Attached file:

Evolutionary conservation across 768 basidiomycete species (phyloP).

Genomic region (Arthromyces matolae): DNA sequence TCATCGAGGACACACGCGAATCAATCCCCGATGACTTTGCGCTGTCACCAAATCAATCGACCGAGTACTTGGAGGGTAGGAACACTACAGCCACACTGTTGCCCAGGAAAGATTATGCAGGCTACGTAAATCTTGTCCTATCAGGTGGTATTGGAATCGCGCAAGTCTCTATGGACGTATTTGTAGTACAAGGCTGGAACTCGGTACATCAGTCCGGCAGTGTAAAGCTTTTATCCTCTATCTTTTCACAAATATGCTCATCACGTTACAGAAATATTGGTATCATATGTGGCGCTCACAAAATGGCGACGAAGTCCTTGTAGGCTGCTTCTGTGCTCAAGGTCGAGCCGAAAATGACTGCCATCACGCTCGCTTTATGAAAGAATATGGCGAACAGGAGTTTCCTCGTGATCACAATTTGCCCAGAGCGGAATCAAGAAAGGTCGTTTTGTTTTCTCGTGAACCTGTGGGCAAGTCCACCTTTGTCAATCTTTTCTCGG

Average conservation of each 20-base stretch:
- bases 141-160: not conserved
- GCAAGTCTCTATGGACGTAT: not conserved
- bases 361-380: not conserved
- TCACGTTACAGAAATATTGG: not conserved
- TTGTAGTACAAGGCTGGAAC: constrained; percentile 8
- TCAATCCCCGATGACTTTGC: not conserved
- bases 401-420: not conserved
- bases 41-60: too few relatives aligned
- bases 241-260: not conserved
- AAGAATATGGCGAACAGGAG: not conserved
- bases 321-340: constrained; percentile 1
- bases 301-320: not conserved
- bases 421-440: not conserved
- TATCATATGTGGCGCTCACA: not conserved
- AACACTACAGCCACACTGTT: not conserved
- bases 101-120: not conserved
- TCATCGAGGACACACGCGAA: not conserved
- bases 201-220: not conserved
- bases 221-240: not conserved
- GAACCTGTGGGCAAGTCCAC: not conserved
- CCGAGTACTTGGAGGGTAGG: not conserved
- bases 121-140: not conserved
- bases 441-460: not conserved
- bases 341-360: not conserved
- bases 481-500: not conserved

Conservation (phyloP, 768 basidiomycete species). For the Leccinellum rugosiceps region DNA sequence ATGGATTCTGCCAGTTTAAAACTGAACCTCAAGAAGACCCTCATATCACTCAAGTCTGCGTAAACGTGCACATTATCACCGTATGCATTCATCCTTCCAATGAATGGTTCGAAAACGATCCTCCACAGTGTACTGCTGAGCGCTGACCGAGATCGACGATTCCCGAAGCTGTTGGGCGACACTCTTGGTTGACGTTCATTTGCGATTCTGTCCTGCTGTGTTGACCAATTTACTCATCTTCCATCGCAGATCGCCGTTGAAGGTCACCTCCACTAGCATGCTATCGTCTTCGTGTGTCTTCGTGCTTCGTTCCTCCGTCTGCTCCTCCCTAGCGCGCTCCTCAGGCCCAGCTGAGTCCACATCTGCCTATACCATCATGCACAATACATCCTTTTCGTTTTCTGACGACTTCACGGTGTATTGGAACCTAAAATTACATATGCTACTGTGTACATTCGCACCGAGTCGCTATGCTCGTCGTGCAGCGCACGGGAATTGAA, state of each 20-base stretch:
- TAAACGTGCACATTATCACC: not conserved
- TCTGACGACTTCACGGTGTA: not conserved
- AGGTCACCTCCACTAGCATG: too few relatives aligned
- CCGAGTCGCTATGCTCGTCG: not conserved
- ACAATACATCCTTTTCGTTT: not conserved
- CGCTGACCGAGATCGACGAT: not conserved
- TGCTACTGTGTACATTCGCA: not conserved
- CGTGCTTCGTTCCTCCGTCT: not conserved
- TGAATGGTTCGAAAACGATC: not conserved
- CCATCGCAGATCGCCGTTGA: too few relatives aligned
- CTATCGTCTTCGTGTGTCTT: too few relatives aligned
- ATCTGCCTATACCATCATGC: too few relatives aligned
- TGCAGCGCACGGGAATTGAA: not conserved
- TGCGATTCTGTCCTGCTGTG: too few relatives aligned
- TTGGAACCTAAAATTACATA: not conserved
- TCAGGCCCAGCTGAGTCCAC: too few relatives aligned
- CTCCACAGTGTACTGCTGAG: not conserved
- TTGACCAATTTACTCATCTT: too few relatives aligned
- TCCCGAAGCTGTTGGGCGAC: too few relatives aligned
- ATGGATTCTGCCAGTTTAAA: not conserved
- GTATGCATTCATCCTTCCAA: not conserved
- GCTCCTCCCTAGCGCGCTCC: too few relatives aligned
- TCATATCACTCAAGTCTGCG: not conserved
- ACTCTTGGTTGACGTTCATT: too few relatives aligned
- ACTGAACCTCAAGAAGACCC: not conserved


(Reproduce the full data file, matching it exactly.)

Evolutionary conservation across 768 basidiomycete species (phyloP).

Genomic region (Arthromyces matolae): DNA sequence TCATCGAGGACACACGCGAATCAATCCCCGATGACTTTGCGCTGTCACCAAATCAATCGACCGAGTACTTGGAGGGTAGGAACACTACAGCCACACTGTTGCCCAGGAAAGATTATGCAGGCTACGTAAATCTTGTCCTATCAGGTGGTATTGGAATCGCGCAAGTCTCTATGGACGTATTTGTAGTACAAGGCTGGAACTCGGTACATCAGTCCGGCAGTGTAAAGCTTTTATCCTCTATCTTTTCACAAATATGCTCATCACGTTACAGAAATATTGGTATCATATGTGGCGCTCACAAAATGGCGACGAAGTCCTTGTAGGCTGCTTCTGTGCTCAAGGTCGAGCCGAAAATGACTGCCATCACGCTCGCTTTATGAAAGAATATGGCGAACAGGAGTTTCCTCGTGATCACAATTTGCCCAGAGCGGAATCAAGAAAGGTCGTTTTGTTTTCTCGTGAACCTGTGGGCAAGTCCACCTTTGTCAATCTTTTCTCGG

Average conservation of each 20-base stretch:
- bases 141-160: not conserved
- GCAAGTCTCTATGGACGTAT: not conserved
- bases 361-380: not conserved
- TCACGTTACAGAAATATTGG: not conserved
- TTGTAGTACAAGGCTGGAAC: constrained; percentile 8
- TCAATCCCCGATGACTTTGC: not conserved
- bases 401-420: not conserved
- bases 41-60: too few relatives aligned
- bases 241-260: not conserved
- AAGAATATGGCGAACAGGAG: not conserved
- bases 321-340: constrained; percentile 1
- bases 301-320: not conserved
- bases 421-440: not conserved
- TATCATATGTGGCGCTCACA: not conserved
- AACACTACAGCCACACTGTT: not conserved
- bases 101-120: not conserved
- TCATCGAGGACACACGCGAA: not conserved
- bases 201-220: not conserved
- bases 221-240: not conserved
- GAACCTGTGGGCAAGTCCAC: not conserved
- CCGAGTACTTGGAGGGTAGG: not conserved
- bases 121-140: not conserved
- bases 441-460: not conserved
- bases 341-360: not conserved
- bases 481-500: not conserved

Conservation (phyloP, 768 basidiomycete species). For the Leccinellum rugosiceps region DNA sequence ATGGATTCTGCCAGTTTAAAACTGAACCTCAAGAAGACCCTCATATCACTCAAGTCTGCGTAAACGTGCACATTATCACCGTATGCATTCATCCTTCCAATGAATGGTTCGAAAACGATCCTCCACAGTGTACTGCTGAGCGCTGACCGAGATCGACGATTCCCGAAGCTGTTGGGCGACACTCTTGGTTGACGTTCATTTGCGATTCTGTCCTGCTGTGTTGACCAATTTACTCATCTTCCATCGCAGATCGCCGTTGAAGGTCACCTCCACTAGCATGCTATCGTCTTCGTGTGTCTTCGTGCTTCGTTCCTCCGTCTGCTCCTCCCTAGCGCGCTCCTCAGGCCCAGCTGAGTCCACATCTGCCTATACCATCATGCACAATACATCCTTTTCGTTTTCTGACGACTTCACGGTGTATTGGAACCTAAAATTACATATGCTACTGTGTACATTCGCACCGAGTCGCTATGCTCGTCGTGCAGCGCACGGGAATTGAA, state of each 20-base stretch:
- TAAACGTGCACATTATCACC: not conserved
- TCTGACGACTTCACGGTGTA: not conserved
- AGGTCACCTCCACTAGCATG: too few relatives aligned
- CCGAGTCGCTATGCTCGTCG: not conserved
- ACAATACATCCTTTTCGTTT: not conserved
- CGCTGACCGAGATCGACGAT: not conserved
- TGCTACTGTGTACATTCGCA: not conserved
- CGTGCTTCGTTCCTCCGTCT: not conserved
- TGAATGGTTCGAAAACGATC: not conserved
- CCATCGCAGATCGCCGTTGA: too few relatives aligned
- CTATCGTCTTCGTGTGTCTT: too few relatives aligned
- ATCTGCCTATACCATCATGC: too few relatives aligned
- TGCAGCGCACGGGAATTGAA: not conserved
- TGCGATTCTGTCCTGCTGTG: too few relatives aligned
- TTGGAACCTAAAATTACATA: not conserved
- TCAGGCCCAGCTGAGTCCAC: too few relatives aligned
- CTCCACAGTGTACTGCTGAG: not conserved
- TTGACCAATTTACTCATCTT: too few relatives aligned
- TCCCGAAGCTGTTGGGCGAC: too few relatives aligned
- ATGGATTCTGCCAGTTTAAA: not conserved
- GTATGCATTCATCCTTCCAA: not conserved
- GCTCCTCCCTAGCGCGCTCC: too few relatives aligned
- TCATATCACTCAAGTCTGCG: not conserved
- ACTCTTGGTTGACGTTCATT: too few relatives aligned
- ACTGAACCTCAAGAAGACCC: not conserved